Overcoming the Fear of Reaching Out to Others
Many of my overcontrolled leaning clients struggle with making friends. I often hear some version of the following sentence during our work together, “I’m afraid of reaching out to people.”
My clients try to explain their fear through a number of similar statements:
“I don’t want to interrupt what they are doing.”
“What if I inconvenience them?”
“They won’t want to talk to me.”
“I won’t know what to say.”
“My mind goes blank.”
“What if they are busy?”
The list goes on and on, and please feel free to list your personal reason(s) in the comments section below to this blog.
The theme I hear in these statements is the fear of being rejected. Every human being on the planet has been rejected at some point. It’s part of the human experience. Yet many of my overcontrolled clients fear rejection on a grand level. The fear keeps them stuck, isolated and avoidant.
We have to risk being disliked in order to be liked.
It’s true that we won’t be everyone’s cup of tea, but we don’t need to have everyone like us in order for us to have great mental health and feel like we are part of a tribe. Actually the research shows that we only need one person with which we can share intimately about things that really matter, and that we know would be there for us in a pinch if we needed them.
So how do we reach out?
First, stop over planning and over thinking it. Just keep it short and sweet. Here are some examples for effective ways to reach out people we already know:
“Do you want to go grab a coffee?”
“Hey I miss you, can we get together soon?”
“Whatcha been up to? Want to go take a walk and catch up?”
"I'm going to _(insert place)__ on __(day)__, want to join me?"
Remember, it’s better to do a phone call than a text if you can, because people need to hear the excitement and inflection in your voice. Showing interest to another person is one of the best ways to make sure they are valued! Also remember, texts are NOT social signals! Texts are nearly impossible to read for emotional accuracy.
If you are trying to build friendships and don’t have anyone you already know to reach out to, try some of these challenges to get to building your friendship network:
ask for someone’s number when you enjoy meeting them
volunteer for a cause you think is important
ask a co-worker to lunch
join a “mom’s” group
go to the dog park and chat about people’s pets
join an intermural team
start a new hobby and take a class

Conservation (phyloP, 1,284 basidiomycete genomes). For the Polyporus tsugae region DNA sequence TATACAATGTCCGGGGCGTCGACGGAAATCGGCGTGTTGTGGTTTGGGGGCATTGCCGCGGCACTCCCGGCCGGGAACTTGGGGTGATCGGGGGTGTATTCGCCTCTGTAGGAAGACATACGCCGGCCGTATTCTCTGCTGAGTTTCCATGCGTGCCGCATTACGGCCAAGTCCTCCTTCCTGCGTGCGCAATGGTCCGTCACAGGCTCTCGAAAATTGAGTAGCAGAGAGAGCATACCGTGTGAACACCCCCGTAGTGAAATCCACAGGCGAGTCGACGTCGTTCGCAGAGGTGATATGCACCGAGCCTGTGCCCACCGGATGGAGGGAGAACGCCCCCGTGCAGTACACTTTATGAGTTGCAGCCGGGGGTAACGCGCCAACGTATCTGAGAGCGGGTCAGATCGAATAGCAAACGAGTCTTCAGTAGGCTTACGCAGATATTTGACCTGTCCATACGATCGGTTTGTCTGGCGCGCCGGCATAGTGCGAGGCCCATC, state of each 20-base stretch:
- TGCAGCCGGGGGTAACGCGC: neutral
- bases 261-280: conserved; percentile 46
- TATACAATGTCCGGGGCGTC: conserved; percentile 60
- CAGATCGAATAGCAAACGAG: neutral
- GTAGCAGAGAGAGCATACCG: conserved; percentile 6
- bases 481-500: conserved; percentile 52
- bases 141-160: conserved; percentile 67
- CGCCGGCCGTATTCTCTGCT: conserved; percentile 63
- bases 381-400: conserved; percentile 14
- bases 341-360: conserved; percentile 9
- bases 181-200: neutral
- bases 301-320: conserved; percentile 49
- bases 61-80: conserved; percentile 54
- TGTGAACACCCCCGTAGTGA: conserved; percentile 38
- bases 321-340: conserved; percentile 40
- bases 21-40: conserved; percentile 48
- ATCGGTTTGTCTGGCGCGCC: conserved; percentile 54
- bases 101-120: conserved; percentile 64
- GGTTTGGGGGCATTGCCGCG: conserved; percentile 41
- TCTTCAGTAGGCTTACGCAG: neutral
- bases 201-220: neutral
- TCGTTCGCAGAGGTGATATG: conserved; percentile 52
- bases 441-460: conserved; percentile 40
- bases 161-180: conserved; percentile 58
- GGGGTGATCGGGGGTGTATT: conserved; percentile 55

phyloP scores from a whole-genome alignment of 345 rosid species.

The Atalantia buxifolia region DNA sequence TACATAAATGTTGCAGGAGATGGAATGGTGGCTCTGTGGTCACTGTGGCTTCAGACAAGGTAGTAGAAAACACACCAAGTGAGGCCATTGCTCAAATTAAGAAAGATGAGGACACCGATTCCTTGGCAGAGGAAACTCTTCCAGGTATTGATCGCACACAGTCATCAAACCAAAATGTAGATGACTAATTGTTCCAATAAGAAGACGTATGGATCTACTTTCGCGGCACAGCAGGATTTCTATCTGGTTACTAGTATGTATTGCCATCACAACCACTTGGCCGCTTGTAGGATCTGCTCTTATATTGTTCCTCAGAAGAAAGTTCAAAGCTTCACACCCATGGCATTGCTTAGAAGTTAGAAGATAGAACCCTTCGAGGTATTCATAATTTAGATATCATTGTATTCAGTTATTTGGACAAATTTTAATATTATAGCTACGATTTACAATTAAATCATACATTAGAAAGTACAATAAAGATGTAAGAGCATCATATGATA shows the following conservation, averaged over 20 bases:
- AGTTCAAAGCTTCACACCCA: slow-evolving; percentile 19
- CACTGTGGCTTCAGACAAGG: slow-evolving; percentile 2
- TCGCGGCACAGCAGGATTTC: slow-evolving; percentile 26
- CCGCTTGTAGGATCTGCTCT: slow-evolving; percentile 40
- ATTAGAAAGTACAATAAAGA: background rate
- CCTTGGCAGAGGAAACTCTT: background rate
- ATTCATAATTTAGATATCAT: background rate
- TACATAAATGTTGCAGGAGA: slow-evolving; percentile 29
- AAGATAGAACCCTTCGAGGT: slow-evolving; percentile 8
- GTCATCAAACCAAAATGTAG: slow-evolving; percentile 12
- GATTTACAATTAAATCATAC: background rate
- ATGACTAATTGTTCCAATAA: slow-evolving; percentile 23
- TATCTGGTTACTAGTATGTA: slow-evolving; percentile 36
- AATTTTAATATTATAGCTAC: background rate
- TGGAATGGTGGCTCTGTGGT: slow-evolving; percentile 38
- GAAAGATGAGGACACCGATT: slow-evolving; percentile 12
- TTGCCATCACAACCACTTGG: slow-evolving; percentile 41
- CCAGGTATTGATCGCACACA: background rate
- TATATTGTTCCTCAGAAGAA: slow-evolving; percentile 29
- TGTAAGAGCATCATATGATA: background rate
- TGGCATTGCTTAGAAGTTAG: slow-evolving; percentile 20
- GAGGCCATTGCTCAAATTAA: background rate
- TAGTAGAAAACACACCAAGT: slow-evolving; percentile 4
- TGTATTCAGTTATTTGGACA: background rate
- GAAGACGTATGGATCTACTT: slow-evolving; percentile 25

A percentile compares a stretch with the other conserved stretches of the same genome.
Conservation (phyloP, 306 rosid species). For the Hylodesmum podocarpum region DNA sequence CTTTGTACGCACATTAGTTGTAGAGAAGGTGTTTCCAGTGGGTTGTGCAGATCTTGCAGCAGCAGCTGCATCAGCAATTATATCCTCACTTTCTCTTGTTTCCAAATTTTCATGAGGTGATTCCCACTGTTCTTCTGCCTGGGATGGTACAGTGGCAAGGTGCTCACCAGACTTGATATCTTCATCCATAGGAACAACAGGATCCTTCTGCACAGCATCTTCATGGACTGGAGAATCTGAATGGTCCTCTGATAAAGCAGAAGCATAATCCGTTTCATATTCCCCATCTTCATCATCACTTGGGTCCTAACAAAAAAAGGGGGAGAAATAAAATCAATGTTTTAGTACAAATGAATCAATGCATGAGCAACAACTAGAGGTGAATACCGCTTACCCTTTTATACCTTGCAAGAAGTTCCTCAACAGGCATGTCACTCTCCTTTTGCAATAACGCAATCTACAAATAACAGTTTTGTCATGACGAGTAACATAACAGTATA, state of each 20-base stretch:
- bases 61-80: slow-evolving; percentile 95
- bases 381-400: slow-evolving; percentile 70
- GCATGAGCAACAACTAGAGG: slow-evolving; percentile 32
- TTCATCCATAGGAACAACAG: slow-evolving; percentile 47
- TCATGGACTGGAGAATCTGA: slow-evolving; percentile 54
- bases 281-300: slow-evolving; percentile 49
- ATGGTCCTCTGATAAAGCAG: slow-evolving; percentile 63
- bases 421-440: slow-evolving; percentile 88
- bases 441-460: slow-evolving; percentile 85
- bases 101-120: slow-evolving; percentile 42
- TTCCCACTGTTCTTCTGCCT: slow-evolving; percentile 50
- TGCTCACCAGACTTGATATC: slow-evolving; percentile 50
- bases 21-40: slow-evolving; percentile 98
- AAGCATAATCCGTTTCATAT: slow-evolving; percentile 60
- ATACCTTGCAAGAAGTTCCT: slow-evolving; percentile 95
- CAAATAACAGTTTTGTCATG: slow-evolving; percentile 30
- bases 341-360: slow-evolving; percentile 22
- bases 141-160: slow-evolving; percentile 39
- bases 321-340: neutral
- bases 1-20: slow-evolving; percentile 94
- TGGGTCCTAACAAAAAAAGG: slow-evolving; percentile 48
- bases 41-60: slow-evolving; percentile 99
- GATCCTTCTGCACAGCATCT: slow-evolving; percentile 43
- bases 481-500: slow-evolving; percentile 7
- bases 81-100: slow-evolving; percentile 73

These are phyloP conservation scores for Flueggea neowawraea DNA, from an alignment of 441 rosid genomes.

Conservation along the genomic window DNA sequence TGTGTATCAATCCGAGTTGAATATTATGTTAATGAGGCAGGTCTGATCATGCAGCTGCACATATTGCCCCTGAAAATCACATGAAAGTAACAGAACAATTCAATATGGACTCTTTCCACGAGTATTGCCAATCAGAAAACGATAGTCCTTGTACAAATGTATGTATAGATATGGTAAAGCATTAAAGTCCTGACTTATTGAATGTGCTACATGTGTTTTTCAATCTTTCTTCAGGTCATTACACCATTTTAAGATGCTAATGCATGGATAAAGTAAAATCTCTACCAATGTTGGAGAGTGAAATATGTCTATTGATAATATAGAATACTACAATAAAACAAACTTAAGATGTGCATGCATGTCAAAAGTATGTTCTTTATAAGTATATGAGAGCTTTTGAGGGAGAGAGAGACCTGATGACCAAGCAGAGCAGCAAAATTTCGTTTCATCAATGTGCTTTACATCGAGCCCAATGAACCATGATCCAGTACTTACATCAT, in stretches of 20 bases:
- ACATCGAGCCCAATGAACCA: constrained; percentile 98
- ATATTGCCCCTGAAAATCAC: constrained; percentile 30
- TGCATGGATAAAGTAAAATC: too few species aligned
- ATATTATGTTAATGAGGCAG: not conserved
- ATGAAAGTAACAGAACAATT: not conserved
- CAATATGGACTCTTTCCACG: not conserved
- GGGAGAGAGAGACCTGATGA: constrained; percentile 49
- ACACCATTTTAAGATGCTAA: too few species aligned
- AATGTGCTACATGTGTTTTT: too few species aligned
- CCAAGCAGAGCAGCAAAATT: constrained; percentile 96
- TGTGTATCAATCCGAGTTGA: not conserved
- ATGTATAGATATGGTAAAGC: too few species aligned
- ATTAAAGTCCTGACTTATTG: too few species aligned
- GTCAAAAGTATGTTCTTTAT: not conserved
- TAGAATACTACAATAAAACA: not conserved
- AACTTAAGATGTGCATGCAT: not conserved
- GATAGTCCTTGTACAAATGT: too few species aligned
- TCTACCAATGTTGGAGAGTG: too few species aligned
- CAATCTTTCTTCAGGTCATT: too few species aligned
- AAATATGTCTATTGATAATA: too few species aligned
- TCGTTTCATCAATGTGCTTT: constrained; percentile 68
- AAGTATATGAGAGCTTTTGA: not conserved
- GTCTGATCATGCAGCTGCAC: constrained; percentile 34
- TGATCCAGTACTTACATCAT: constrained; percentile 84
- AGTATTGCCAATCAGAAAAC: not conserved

join a bookclub at a local bookstore
practice chit chatting with a neighbor.
All of the above actions will require that you follow up with the people that you meet, if you want to start an ongoing friendship. There is a good likelihood you will have to express interest FIRST, risk being rejected, and continue to express interest multiple times if you want to develop a close relationship.
If you are terrified of trying, remind yourself: There will be pain if I do and pain if I don’t.
Then consider which action of reaching out or doing nothing gets me closer to my value goal of having close friendships?
You cannot sit around at home waiting for someone to take an interest in you. If magically you haven’t found friends by watching TV on your couch, trust me, it will not happen. Friendships take time to build. You aren’t going to find a “bestie” on the first meeting. It will take hard work, but the effort is worth it. Also don’t be discouraged if your first attempt doesn’t work out. There are millions of people in the world and you may have to go through many attempts before you find YOUR cup of tea.
If you are one of the people that says “I don’t know what to say.” Start by listening. We can only respond well when we are listening to the other person. Then ask questions, wait for the answers, share something about yourself and let it be a dialogue. (see Match + 1 skill, lesson 21.3, RO DBT skills manual) This means a back and forth exchange. If you get stuck in your head that “you don’t know what to say,” rather than listening and responding, it will be a self-fulfilling prophecy.
Also if this all seems too overwhelming, then an RO DBT therapist can help. One of the RO DBT principles is tribe matters. We don’t think everyone inherently knows how to create their tribe, but we do have techniques and skills to help you learn to chit chat, do new behaviors, join groups even if it’s scary, and figure out how to take the next step toward friendships, including practicing friendship social signaling.
There is a psychological term call pluralistic ignorance. Socially it refers to the belief that others are less interested in connecting with us, than we are in connecting with them. Numerous studies show this belief to be absolutely FALSE, yet you may be operating as if it is true.
I love the saying “You can’t please everyone, you’re not a cupcake.” So stop trying to be soooo likable and perfect, and start with a hello!